Director: Len Wiseman
Writers: Mark Bomback and Kurt Wimmer
Cast: Kate Beckinsale, Jessica Biel, John Cho, Bryan Cranston, Collin Farrel, Will Yun Lee, Kaitlyn Leeb, Andrew Moodie, Bill Nighy, Dylan Scott Smith, and Bokeem Woodbine
Because no one demanded it, Len Wiseman presents his rendition of Paul Verhoeven’s Total Recall, a 1990 Arnold Schwarzenegger vehicle loosely based on Philip K. Dick’s short story We Can Remember It for You Wholesale. If it seems the director might have better spent his time reviving a less dated franchise, consider the struggles Hollywood filmmakers have had reinventing beloved properties. By comparison, this hardly awaited remake proves quite entertaining even if it lacks in conviction.
The premise remains much the same as in the first Total Recall. Collin Farrell plays Douglas Quaid, a working class everyman who dreams of a more exciting life. We’re not entirely sure why, given his loving wife Lori is portrayed by Kate Beckinsale, but his longing leads him nonetheless to Rekall, a neurological travel agency that specialises in implanting fake memories of your wildest fantasies. The procedure goes wrong to say the least, and Quaid discovers he’s a secret agent who holds the key to stopping Chancellor Cohaagen (Bryan Cranston) from waging war against the Colony, the last inhabitable territory free of the United Nations of Britain.
Gone is the secondary Mars setting, arguably the weakest part of Verhoeven’s movie. Instead, we get an overpopulated earth in which floating building structures are built one atop the other and smartphone technology can be embedded into the palm of one’s hand so that every glass surface it touches turns into a tablet computer. I love the aesthetic, which will remind most of prior Dick adaptations like Blade Runner (1992) and Minority Report (2002), though I think it’s meant to pay tribute to the short-lived television series Total Recall 2070.
At any rate, this derivative vision of the future allows for fantastic action sequences, including a multi-level car chase in which hover vehicles glide over and under high-rise freeways by way of magnets and a zero-gravity shootout in a subway train that implausibly traverses the planet’s core. I dig as well the hot pursuit on elevators that move along both the X and Y axes. Each instance feels as if Wiseman were adding an extra dimension to a familiar set piece. Plus, his wife Beckinsale kicks major butt. It’s rare that an actress looks like she can open a bigger can of whoopass than Jessica Biel, who plays the resistance fighter of Quaid’s dreams (literally).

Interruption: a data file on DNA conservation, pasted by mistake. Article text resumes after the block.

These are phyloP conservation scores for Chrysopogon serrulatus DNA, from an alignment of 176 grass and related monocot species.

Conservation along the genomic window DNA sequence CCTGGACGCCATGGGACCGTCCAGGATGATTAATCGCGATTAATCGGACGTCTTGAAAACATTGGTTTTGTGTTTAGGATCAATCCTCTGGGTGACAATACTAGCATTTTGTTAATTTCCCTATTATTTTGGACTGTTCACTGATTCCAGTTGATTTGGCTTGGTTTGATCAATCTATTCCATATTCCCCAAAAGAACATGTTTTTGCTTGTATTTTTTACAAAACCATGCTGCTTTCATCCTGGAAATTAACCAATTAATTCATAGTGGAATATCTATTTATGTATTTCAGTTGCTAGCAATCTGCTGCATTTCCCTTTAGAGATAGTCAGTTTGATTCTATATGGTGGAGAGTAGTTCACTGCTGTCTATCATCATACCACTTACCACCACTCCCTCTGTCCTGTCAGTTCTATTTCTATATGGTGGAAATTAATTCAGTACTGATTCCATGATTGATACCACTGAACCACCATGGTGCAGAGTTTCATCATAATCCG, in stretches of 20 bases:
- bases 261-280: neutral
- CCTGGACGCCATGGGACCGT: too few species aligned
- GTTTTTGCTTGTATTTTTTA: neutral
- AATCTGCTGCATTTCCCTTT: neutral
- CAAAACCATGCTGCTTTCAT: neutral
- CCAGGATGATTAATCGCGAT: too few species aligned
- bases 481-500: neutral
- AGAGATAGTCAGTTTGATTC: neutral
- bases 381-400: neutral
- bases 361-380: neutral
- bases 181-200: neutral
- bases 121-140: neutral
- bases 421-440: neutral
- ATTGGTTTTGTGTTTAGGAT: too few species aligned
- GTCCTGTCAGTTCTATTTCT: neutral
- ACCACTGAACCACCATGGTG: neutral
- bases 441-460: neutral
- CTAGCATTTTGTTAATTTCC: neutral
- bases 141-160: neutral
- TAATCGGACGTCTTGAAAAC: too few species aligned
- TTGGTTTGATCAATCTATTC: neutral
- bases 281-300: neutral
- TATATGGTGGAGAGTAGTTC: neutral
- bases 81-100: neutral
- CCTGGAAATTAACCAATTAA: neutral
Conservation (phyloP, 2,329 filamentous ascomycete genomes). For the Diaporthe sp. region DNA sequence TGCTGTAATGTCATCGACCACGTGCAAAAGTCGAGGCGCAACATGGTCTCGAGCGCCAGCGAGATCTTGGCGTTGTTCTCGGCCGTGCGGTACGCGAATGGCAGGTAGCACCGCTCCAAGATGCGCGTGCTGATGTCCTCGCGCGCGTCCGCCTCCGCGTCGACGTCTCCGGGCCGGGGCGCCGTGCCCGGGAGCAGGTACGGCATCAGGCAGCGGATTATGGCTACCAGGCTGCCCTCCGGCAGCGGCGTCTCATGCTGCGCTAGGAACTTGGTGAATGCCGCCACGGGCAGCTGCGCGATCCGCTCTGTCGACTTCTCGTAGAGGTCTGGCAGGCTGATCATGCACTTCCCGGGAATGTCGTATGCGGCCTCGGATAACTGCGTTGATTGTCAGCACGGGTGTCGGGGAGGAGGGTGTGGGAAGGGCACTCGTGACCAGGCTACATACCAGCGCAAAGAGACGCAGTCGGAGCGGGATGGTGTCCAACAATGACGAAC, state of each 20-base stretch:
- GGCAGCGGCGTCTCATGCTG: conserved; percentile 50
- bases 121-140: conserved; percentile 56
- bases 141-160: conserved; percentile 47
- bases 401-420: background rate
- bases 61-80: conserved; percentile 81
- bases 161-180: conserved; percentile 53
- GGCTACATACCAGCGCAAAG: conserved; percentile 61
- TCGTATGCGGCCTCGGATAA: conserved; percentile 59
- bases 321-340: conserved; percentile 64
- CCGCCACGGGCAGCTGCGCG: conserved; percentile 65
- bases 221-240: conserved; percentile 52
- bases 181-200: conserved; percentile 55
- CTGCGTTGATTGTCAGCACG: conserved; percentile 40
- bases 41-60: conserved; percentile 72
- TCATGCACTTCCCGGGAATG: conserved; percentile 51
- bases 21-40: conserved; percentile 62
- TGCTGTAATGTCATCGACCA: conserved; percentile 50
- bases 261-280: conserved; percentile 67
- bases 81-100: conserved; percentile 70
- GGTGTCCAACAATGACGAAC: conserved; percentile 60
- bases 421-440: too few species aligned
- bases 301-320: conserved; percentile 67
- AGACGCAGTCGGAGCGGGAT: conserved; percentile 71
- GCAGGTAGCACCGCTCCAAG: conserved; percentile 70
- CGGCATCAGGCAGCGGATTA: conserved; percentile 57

Interestingly, the new Total Recall downplays any doubt as to whether our hero is a turncoat spy or living out an implanted fantasy. I’m not complaining, mind you, as I never thought the plot point worked in the original. The idea here, I think, is that Quaid doesn’t care. He came to Rekall for a grand adventure, and, now that he’s got one, he’s not inclined to question it. Consider the scene in which a familiar figure implores him to reject his unlikely new reality. Quaid doesn’t outwit the negotiator as Schwarzenegger did twenty years ago but makes an arbitrary decision as to what version of events he wants to believe.
That’s an interesting notion, but the film doesn’t take the time to explore its implications or any of the themes inherent to the premise. Any story dealing with false memories and manufactured identities should tackle the debate of nature versus nurture. For instance, the first Total Recall answered whether our experiences define us completely with a bold and cynical yes. In this version, the characters pose the existential question off-hand, but the plot goes out of its way not to address it, making sure our hero’s old and new personalities share the same values. That, ladies and gentleman, is what’s commonly known as a cop-out.
Otherwise, Total Recall proves remarkably faithful to the source material, referencing its more iconic moments in clever ways. A henchman still loses his arm in an elevator shaft, for example, but this time he’s a robot, allowing the movie to steer clear of the early nineties’ violent excesses. Admittedly, there are perhaps a few too many of these call-backs, and some twists resonate better than others. Case in point: I suspect the red herring at the Fall security gate doesn’t work as well if you’re not familiar with the 1990 version of the scene.
This raises an important question about Total Recall: for whom is this remake intended? Those who don’t know or care for the original will miss out on all the subtle nods, while those who worship it will bemoan the absence of its offbeat subtext. I get the impression Wiseman was trying to serve too many masters at once when he ought to have fulfilled his own creative ambitions. For all its goofiness, Vehoeven’s movie made a strong, memorable statement. This one proves more polished, sure, but harder to recall.